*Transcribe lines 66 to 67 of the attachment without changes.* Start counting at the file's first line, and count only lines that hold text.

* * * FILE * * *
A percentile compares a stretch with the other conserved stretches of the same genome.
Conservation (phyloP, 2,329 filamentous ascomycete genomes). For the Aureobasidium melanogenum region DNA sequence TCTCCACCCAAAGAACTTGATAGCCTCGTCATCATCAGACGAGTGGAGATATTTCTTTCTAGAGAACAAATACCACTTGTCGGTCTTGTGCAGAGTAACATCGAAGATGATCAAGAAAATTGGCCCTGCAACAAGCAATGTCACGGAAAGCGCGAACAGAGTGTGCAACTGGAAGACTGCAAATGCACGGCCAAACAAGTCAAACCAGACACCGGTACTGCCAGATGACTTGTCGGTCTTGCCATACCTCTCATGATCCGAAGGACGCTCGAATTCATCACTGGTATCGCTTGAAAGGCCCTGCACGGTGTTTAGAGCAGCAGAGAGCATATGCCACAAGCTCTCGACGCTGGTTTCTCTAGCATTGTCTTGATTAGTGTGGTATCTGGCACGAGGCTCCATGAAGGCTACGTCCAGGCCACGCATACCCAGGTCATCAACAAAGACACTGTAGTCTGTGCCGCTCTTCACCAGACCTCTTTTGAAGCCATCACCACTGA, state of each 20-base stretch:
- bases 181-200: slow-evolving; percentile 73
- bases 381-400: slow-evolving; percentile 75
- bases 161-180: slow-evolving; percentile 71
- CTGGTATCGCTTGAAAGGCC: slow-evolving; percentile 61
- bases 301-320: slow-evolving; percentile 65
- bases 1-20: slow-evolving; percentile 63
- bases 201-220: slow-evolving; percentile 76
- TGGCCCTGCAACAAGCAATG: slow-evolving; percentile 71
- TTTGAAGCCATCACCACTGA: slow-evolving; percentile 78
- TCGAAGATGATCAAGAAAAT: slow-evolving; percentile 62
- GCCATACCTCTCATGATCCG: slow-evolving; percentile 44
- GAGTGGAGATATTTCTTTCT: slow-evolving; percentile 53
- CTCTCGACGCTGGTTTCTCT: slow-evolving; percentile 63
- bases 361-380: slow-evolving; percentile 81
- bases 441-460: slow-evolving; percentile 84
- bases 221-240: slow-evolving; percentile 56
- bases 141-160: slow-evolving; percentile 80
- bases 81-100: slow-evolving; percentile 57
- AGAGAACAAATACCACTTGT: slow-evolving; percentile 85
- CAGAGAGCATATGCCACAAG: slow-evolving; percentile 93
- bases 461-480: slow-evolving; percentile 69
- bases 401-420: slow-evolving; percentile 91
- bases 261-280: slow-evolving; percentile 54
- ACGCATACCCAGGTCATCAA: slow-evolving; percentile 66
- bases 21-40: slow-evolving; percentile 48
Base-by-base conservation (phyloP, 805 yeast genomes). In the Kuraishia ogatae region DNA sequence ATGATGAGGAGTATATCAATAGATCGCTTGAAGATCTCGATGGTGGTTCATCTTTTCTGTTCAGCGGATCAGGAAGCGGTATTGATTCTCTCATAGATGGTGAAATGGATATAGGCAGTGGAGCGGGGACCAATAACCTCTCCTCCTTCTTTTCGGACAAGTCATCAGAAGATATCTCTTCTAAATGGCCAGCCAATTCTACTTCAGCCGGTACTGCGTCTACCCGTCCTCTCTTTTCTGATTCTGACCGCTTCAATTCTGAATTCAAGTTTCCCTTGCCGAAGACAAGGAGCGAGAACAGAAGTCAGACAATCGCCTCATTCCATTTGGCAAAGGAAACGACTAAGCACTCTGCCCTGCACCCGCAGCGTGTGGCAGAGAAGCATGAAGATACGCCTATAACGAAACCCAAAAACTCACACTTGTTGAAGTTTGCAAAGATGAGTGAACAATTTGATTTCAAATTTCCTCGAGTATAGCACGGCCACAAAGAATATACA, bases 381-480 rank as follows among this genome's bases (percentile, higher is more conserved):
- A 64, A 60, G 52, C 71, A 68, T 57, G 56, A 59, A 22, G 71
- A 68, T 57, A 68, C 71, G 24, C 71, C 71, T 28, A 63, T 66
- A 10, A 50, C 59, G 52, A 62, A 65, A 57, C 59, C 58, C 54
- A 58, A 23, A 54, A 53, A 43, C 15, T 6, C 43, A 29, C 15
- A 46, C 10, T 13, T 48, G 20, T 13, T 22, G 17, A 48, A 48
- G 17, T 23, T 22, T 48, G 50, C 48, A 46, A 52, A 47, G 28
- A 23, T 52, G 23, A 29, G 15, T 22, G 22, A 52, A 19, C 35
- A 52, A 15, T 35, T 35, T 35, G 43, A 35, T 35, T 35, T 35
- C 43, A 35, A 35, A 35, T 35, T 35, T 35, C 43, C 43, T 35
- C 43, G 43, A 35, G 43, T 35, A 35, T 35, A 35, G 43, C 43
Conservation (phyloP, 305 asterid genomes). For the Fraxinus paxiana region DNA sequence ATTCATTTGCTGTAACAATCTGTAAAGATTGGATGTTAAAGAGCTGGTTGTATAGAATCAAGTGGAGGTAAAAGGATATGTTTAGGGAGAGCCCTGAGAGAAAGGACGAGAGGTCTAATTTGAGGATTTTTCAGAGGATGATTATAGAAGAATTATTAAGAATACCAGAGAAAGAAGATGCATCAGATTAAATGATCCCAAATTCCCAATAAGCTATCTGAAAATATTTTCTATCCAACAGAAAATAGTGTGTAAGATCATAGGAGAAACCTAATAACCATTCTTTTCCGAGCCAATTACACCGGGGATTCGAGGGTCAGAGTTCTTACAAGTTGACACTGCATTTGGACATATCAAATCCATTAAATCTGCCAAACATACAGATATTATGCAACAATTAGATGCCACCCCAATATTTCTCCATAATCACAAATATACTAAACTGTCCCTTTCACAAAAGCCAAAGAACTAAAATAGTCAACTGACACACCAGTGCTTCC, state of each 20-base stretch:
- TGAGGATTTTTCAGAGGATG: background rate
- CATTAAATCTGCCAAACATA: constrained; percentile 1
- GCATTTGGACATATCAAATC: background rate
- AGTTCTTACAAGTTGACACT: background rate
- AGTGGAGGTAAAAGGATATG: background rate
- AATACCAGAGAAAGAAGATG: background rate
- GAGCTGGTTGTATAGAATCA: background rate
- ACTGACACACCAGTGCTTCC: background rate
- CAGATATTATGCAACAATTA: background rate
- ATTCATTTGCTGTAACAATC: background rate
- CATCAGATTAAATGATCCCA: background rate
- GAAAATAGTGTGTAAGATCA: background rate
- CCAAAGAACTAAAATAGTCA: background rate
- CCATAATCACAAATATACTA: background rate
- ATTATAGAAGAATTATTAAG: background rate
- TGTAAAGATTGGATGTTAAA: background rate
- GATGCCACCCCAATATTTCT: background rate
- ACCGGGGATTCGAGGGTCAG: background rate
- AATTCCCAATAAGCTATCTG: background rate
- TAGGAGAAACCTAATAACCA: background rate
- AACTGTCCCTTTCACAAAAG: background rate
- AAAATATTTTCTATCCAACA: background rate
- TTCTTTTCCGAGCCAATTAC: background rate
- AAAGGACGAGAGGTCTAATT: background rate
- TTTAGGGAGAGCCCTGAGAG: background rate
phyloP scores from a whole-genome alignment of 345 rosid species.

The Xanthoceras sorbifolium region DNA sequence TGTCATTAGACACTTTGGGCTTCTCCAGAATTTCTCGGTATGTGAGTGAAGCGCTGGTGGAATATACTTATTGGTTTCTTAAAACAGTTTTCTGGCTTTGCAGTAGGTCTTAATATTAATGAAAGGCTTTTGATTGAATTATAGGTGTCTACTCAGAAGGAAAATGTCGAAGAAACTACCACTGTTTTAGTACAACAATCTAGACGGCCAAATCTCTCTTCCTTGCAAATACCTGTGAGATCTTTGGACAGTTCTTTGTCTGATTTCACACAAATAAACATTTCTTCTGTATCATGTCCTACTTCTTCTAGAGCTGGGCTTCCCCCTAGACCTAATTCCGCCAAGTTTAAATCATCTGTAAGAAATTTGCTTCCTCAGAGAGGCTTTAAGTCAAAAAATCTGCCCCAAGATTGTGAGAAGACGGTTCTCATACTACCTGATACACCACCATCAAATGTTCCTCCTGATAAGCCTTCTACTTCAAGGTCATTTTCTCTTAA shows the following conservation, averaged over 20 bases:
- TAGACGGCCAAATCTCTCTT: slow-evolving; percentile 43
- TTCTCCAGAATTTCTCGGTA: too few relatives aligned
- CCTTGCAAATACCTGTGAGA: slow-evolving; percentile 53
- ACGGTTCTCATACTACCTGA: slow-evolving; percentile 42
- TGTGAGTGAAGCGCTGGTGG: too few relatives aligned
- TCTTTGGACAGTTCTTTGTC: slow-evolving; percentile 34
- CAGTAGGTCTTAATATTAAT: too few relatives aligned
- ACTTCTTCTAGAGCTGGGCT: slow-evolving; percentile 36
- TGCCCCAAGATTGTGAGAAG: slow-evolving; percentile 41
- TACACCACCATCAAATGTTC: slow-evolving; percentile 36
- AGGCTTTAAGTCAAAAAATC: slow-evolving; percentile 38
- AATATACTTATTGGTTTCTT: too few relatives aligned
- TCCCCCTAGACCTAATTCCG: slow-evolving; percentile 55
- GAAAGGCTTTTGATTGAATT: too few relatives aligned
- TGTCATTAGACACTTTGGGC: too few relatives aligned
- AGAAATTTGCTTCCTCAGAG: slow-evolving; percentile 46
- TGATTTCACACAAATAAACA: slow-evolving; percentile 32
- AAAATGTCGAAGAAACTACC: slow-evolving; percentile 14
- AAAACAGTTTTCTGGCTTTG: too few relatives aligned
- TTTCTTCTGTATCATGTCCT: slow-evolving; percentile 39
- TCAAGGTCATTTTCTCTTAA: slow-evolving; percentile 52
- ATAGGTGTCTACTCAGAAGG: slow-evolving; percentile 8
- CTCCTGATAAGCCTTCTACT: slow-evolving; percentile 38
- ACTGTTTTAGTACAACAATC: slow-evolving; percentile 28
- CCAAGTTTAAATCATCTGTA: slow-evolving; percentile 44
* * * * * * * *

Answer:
The Xanthoceras sorbifolium region DNA sequence TGTCATTAGACACTTTGGGCTTCTCCAGAATTTCTCGGTATGTGAGTGAAGCGCTGGTGGAATATACTTATTGGTTTCTTAAAACAGTTTTCTGGCTTTGCAGTAGGTCTTAATATTAATGAAAGGCTTTTGATTGAATTATAGGTGTCTACTCAGAAGGAAAATGTCGAAGAAACTACCACTGTTTTAGTACAACAATCTAGACGGCCAAATCTCTCTTCCTTGCAAATACCTGTGAGATCTTTGGACAGTTCTTTGTCTGATTTCACACAAATAAACATTTCTTCTGTATCATGTCCTACTTCTTCTAGAGCTGGGCTTCCCCCTAGACCTAATTCCGCCAAGTTTAAATCATCTGTAAGAAATTTGCTTCCTCAGAGAGGCTTTAAGTCAAAAAATCTGCCCCAAGATTGTGAGAAGACGGTTCTCATACTACCTGATACACCACCATCAAATGTTCCTCCTGATAAGCCTTCTACTTCAAGGTCATTTTCTCTTAA shows the following conservation, averaged over 20 bases:
- TAGACGGCCAAATCTCTCTT: slow-evolving; percentile 43